Remember that “I Love Lucy” episode where Lucy and Ethel take jobs in the chocolate factory and the conveyor belt starts pumping out candy faster than they can pack it in the wrappers so they start stuffing their faces and cleavage with the excess, cowering from the intimidating factory matron? That’s kind of what it’s like to work for Demand Media, as I found out during a brief, ill-fated stint as a freelance copy editor at the 17th largest web property in the U.S. this summer.
A forthcoming restaurant in Soho is not going to have a strict door policy, according to a profile in the Times. It will be located at 170 Mercer Street, it will serve Japanese food and it will take reservations and even, space permitting, walk-ins.
It was noon on a Saturday. It was ninety-five degrees, and there was a line out the door, and the previous customer had been a tiny elderly Armenian woman who had been impossible to understand, and so obviously the person next in line was my former undergraduate thesis advisor.
"I had no idea you worked here!"
"Oh, hi, [redacted]! So nice to see you again!"
"You too! This is such a lovely little place, you must love working here."
Free Williamsburg: What do you think of Williamsburg?
Laurie Anderson: I think it's a pretty cool thing. I mean I'm kind of amazed that so many people are doing paintings again. I love it, I just love paintings, but I thought we were going in a whole other realm of doing stuff on the web or whatever, not just sitting around and making paintings, like the 1950s or something. But, there are some good paintings! Every time you say something about New York, and you think you've got it all figured out and you think you understand it, along comes a painter that goes "Hey, check out [...]
Cellphone contracts represent both the semi-sexual climax and death rattle of our civilization. This magical meeting of law, technology and corporate bravado has created a whole wild new frontier of consumer interaction, undoing along the way centuries of prevailing thought about the customer being "right" and having any power of "voting with their dollars." It's remarkable what we chose to accept! But if you think we have it bad in America? Try dealing with canceling a cellphone contract in France: "Go to the United States and once you are there, go to the Mairie de Californie (aka the 'city hall of California') and get them to write you [...]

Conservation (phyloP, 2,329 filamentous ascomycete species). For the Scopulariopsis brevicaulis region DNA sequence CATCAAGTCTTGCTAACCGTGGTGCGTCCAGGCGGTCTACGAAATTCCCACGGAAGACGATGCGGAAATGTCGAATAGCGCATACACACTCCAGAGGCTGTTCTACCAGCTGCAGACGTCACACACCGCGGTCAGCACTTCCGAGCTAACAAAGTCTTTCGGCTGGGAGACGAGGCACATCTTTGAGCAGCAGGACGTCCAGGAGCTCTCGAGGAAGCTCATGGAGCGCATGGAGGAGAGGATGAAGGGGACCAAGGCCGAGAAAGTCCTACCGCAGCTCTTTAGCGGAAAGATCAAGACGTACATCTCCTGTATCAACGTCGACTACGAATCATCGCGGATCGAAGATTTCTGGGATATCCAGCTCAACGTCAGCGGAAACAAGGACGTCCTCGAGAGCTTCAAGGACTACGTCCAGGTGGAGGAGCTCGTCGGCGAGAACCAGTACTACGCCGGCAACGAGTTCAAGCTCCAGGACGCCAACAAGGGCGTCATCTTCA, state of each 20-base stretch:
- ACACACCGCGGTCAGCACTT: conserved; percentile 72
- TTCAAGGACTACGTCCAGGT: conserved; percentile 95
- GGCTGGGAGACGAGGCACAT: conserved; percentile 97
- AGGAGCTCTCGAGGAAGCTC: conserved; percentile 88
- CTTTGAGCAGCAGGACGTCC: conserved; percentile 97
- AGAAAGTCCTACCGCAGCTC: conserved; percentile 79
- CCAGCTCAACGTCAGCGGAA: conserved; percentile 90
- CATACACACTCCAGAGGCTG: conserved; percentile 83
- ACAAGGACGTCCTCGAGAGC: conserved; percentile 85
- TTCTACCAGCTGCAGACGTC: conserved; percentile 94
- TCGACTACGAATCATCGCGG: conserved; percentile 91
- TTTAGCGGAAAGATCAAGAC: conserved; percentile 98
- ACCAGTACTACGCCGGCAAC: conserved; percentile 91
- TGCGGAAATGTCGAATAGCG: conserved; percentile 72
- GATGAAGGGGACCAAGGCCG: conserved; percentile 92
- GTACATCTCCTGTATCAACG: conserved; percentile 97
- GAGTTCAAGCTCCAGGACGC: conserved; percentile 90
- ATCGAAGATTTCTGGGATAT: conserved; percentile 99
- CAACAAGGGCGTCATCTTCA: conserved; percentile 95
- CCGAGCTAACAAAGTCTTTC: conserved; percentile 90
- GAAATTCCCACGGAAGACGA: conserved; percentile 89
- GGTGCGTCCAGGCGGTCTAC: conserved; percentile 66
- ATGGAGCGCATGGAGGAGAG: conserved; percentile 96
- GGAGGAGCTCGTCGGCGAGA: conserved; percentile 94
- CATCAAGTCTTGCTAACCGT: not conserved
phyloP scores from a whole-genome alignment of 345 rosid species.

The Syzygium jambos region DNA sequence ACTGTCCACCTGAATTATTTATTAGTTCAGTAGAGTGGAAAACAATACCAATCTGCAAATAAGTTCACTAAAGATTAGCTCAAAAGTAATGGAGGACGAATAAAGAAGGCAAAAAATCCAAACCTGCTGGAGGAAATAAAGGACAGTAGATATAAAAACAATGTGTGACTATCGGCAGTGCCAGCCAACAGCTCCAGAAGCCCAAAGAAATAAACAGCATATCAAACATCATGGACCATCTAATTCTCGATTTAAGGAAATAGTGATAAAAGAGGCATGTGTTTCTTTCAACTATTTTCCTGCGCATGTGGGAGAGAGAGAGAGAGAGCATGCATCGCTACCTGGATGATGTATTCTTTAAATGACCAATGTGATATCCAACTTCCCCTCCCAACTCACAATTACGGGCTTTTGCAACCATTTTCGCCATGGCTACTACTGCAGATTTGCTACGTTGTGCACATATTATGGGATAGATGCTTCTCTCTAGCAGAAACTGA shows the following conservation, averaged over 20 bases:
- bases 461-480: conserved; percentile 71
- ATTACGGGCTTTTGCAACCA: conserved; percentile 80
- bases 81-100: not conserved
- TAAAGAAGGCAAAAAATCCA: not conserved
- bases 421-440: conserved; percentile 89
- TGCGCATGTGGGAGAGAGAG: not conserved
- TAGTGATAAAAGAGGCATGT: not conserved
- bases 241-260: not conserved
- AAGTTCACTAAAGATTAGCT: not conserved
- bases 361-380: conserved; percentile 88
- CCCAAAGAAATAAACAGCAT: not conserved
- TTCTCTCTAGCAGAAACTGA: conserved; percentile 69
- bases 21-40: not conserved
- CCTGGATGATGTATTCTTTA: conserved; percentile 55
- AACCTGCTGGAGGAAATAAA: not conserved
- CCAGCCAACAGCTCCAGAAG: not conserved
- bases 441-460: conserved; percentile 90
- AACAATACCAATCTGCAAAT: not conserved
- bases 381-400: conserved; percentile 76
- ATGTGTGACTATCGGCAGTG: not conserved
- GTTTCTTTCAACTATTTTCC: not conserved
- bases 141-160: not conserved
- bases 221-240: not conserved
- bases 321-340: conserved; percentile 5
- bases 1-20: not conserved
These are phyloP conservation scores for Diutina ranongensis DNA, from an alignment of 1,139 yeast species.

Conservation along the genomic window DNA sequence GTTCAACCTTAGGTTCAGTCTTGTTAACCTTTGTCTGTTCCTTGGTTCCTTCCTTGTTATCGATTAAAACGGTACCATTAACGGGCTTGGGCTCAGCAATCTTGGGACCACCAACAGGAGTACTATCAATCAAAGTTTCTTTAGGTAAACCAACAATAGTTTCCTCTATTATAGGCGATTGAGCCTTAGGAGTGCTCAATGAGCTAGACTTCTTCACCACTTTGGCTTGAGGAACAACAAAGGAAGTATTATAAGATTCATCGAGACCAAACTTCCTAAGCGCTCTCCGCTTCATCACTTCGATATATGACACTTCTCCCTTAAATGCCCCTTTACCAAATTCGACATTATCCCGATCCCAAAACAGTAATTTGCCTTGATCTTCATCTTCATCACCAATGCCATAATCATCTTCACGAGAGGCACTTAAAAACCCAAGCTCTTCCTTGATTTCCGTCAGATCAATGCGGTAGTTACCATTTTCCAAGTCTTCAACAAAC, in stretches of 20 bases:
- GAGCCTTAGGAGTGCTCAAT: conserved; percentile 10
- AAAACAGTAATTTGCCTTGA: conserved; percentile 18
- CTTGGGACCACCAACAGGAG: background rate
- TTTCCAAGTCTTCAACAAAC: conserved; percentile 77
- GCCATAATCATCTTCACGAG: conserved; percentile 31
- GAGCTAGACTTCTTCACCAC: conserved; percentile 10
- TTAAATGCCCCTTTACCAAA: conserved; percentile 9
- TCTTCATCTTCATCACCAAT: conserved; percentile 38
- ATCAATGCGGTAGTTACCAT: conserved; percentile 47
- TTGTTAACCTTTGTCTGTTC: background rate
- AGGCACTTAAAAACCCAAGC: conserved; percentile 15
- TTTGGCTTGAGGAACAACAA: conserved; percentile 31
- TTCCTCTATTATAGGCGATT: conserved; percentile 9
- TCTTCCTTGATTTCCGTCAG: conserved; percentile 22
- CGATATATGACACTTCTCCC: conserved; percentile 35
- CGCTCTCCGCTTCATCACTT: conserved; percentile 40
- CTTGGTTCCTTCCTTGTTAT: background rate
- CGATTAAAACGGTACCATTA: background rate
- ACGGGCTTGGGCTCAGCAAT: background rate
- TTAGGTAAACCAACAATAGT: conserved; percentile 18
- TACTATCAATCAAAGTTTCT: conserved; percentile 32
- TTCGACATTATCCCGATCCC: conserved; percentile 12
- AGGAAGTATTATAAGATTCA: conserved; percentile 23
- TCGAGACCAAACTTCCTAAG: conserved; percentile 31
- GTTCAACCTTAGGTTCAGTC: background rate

Vincent Gallo says it wasn’t him. The New York Post quotes the actor-cum-director-cum-musician venting frustrations about fake Twitter accounts using his identity, lamenting “it is embarrassing having anyone believe I would sign up for and communicate with Twitter.” It sure is!
Yet since April of 2009, someone claiming to be Gallo has been writing weird, vitriolic, perverted and syrup-obsessed tweets as @Vincent_Gallo. In other words, it’s a rather convincing portrayal. And despite Gallo’s protests, the account remains live and continues to plead for maple syrup. But storm clouds on the horizon! Twitter just kicked Fake Gary Busey off the set [...]
You know the panicky, paranoid manner in which the Tea Partiers appear to cling to their guns and religion, as if someone really were trying to take them away? For some of us, the same condition of ongoing nerves regarding the encroaching powers of the State comes instead from a V for Vendetta- or Fahrenheit 451-type terror of the State coming after our books. Various States have indeed come after all of these assets, from time to time, so it’s not like any of us is entirely making this stuff up. At this very moment they don’t let Chinese people or Cubans or Belarusians or many, many others [...]
Things you don't like to see on a Twitter from a "World Wide Security Company contractual work, Weapons Expert." Similarly: stuff like "15 DEVICES WERE PLANNED TO BE SHIPPED TO THE US THRU COMMERCIAL AIR." Also: "CNN's original tweet said bomb found in London. Turns out it's not explosives & not London." Who knows? UPS says: "UPS is [...]
I came late to Facebook, after going through all the predictable phases: the disdain, the excuses, the stalking via “borrowed” log-in, the particular form of procrastination known as “what-would-I-put-in-my-hypothetical-profile?,” followed eventually by an ambivalent, job-search related realization that I had to bite the bullet. But before I did—before I opened the floodgates of reconnection—I knew I had to pick up the phone and call my childhood best friend. We hadn’t talked in years, but I couldn’t stand the thought of putting our past on the same level as everyone else’s, basically ensuring that our long history would be reduced to smiley, yearbook-style platitudes.
1. Probably not, seeing as the people who own the houses are retaining titles left and right because apparently few financial institutions can actually follow the foreclosure guidelines. Bad news for Nevada, Arizona and California, where about half of home sales are of foreclosed houses.
2. Also you probably should not buy a foreclosed house if you already have one that you're living in and the marshals are banging at the door. (You should, however, get a lawyer!)